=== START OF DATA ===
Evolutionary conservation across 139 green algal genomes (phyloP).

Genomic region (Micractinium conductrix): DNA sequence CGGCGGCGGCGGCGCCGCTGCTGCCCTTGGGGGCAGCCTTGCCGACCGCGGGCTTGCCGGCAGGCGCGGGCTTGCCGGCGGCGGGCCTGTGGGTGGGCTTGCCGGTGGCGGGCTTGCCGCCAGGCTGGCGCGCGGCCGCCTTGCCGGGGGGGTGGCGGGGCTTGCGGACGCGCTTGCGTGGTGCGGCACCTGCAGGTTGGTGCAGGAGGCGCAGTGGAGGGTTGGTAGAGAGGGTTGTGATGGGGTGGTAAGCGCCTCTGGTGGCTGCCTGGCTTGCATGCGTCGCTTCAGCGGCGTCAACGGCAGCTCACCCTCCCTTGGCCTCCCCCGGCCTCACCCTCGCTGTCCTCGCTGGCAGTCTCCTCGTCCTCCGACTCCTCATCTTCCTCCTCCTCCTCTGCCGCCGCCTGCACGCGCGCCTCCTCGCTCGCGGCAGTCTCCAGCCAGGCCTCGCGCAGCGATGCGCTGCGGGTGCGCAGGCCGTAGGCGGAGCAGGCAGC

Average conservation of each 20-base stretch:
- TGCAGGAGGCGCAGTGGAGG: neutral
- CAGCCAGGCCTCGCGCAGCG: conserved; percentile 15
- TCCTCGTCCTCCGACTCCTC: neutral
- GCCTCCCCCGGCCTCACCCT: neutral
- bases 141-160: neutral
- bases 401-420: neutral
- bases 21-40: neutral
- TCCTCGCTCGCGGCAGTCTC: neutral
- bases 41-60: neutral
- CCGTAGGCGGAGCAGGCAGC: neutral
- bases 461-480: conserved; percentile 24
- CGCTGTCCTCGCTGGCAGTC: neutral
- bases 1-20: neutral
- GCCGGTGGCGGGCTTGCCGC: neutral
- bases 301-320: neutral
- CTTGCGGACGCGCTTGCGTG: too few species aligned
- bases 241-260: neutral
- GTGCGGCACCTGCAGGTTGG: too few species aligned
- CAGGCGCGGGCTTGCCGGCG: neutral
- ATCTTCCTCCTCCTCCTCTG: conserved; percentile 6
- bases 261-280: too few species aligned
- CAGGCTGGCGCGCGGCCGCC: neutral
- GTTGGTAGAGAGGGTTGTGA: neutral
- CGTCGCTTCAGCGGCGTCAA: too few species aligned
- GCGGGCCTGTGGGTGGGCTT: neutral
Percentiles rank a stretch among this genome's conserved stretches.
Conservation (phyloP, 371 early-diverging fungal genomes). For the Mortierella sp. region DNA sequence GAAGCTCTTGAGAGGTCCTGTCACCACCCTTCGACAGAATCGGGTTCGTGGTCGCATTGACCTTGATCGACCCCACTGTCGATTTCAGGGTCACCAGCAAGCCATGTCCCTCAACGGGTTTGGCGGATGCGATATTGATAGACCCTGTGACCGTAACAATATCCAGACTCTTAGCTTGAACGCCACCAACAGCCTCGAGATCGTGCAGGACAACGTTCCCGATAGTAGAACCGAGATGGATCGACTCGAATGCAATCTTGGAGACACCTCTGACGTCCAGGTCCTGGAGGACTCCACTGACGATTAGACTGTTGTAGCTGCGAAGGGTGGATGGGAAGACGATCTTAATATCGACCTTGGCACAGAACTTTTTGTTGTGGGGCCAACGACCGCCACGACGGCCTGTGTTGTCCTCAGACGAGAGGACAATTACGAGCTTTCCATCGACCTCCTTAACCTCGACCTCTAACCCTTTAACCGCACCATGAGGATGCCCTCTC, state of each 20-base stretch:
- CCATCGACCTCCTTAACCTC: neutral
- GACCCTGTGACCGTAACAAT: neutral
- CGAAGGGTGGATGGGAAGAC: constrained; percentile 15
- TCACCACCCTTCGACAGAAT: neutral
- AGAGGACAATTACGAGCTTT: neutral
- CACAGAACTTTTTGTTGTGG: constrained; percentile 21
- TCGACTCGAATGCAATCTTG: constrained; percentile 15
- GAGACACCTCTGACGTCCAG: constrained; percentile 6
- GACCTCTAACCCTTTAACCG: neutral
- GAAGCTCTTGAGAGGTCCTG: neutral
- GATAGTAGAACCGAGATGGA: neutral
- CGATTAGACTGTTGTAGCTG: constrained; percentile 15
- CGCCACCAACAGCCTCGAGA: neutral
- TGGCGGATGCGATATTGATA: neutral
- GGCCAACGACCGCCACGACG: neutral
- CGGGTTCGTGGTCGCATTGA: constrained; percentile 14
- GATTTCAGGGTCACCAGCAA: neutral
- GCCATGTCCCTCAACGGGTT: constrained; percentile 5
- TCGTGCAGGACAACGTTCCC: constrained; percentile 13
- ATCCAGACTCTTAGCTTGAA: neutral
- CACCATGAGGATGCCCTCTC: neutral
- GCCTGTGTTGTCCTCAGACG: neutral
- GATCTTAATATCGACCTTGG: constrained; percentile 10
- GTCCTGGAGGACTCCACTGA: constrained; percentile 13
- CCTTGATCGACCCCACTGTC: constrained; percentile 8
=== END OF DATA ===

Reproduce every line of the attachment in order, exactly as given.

Evolutionary conservation across 139 green algal genomes (phyloP).

Genomic region (Micractinium conductrix): DNA sequence CGGCGGCGGCGGCGCCGCTGCTGCCCTTGGGGGCAGCCTTGCCGACCGCGGGCTTGCCGGCAGGCGCGGGCTTGCCGGCGGCGGGCCTGTGGGTGGGCTTGCCGGTGGCGGGCTTGCCGCCAGGCTGGCGCGCGGCCGCCTTGCCGGGGGGGTGGCGGGGCTTGCGGACGCGCTTGCGTGGTGCGGCACCTGCAGGTTGGTGCAGGAGGCGCAGTGGAGGGTTGGTAGAGAGGGTTGTGATGGGGTGGTAAGCGCCTCTGGTGGCTGCCTGGCTTGCATGCGTCGCTTCAGCGGCGTCAACGGCAGCTCACCCTCCCTTGGCCTCCCCCGGCCTCACCCTCGCTGTCCTCGCTGGCAGTCTCCTCGTCCTCCGACTCCTCATCTTCCTCCTCCTCCTCTGCCGCCGCCTGCACGCGCGCCTCCTCGCTCGCGGCAGTCTCCAGCCAGGCCTCGCGCAGCGATGCGCTGCGGGTGCGCAGGCCGTAGGCGGAGCAGGCAGC

Average conservation of each 20-base stretch:
- TGCAGGAGGCGCAGTGGAGG: neutral
- CAGCCAGGCCTCGCGCAGCG: conserved; percentile 15
- TCCTCGTCCTCCGACTCCTC: neutral
- GCCTCCCCCGGCCTCACCCT: neutral
- bases 141-160: neutral
- bases 401-420: neutral
- bases 21-40: neutral
- TCCTCGCTCGCGGCAGTCTC: neutral
- bases 41-60: neutral
- CCGTAGGCGGAGCAGGCAGC: neutral
- bases 461-480: conserved; percentile 24
- CGCTGTCCTCGCTGGCAGTC: neutral
- bases 1-20: neutral
- GCCGGTGGCGGGCTTGCCGC: neutral
- bases 301-320: neutral
- CTTGCGGACGCGCTTGCGTG: too few species aligned
- bases 241-260: neutral
- GTGCGGCACCTGCAGGTTGG: too few species aligned
- CAGGCGCGGGCTTGCCGGCG: neutral
- ATCTTCCTCCTCCTCCTCTG: conserved; percentile 6
- bases 261-280: too few species aligned
- CAGGCTGGCGCGCGGCCGCC: neutral
- GTTGGTAGAGAGGGTTGTGA: neutral
- CGTCGCTTCAGCGGCGTCAA: too few species aligned
- GCGGGCCTGTGGGTGGGCTT: neutral
Percentiles rank a stretch among this genome's conserved stretches.
Conservation (phyloP, 371 early-diverging fungal genomes). For the Mortierella sp. region DNA sequence GAAGCTCTTGAGAGGTCCTGTCACCACCCTTCGACAGAATCGGGTTCGTGGTCGCATTGACCTTGATCGACCCCACTGTCGATTTCAGGGTCACCAGCAAGCCATGTCCCTCAACGGGTTTGGCGGATGCGATATTGATAGACCCTGTGACCGTAACAATATCCAGACTCTTAGCTTGAACGCCACCAACAGCCTCGAGATCGTGCAGGACAACGTTCCCGATAGTAGAACCGAGATGGATCGACTCGAATGCAATCTTGGAGACACCTCTGACGTCCAGGTCCTGGAGGACTCCACTGACGATTAGACTGTTGTAGCTGCGAAGGGTGGATGGGAAGACGATCTTAATATCGACCTTGGCACAGAACTTTTTGTTGTGGGGCCAACGACCGCCACGACGGCCTGTGTTGTCCTCAGACGAGAGGACAATTACGAGCTTTCCATCGACCTCCTTAACCTCGACCTCTAACCCTTTAACCGCACCATGAGGATGCCCTCTC, state of each 20-base stretch:
- CCATCGACCTCCTTAACCTC: neutral
- GACCCTGTGACCGTAACAAT: neutral
- CGAAGGGTGGATGGGAAGAC: constrained; percentile 15
- TCACCACCCTTCGACAGAAT: neutral
- AGAGGACAATTACGAGCTTT: neutral
- CACAGAACTTTTTGTTGTGG: constrained; percentile 21
- TCGACTCGAATGCAATCTTG: constrained; percentile 15
- GAGACACCTCTGACGTCCAG: constrained; percentile 6
- GACCTCTAACCCTTTAACCG: neutral
- GAAGCTCTTGAGAGGTCCTG: neutral
- GATAGTAGAACCGAGATGGA: neutral
- CGATTAGACTGTTGTAGCTG: constrained; percentile 15
- CGCCACCAACAGCCTCGAGA: neutral
- TGGCGGATGCGATATTGATA: neutral
- GGCCAACGACCGCCACGACG: neutral
- CGGGTTCGTGGTCGCATTGA: constrained; percentile 14
- GATTTCAGGGTCACCAGCAA: neutral
- GCCATGTCCCTCAACGGGTT: constrained; percentile 5
- TCGTGCAGGACAACGTTCCC: constrained; percentile 13
- ATCCAGACTCTTAGCTTGAA: neutral
- CACCATGAGGATGCCCTCTC: neutral
- GCCTGTGTTGTCCTCAGACG: neutral
- GATCTTAATATCGACCTTGG: constrained; percentile 10
- GTCCTGGAGGACTCCACTGA: constrained; percentile 13
- CCTTGATCGACCCCACTGTC: constrained; percentile 8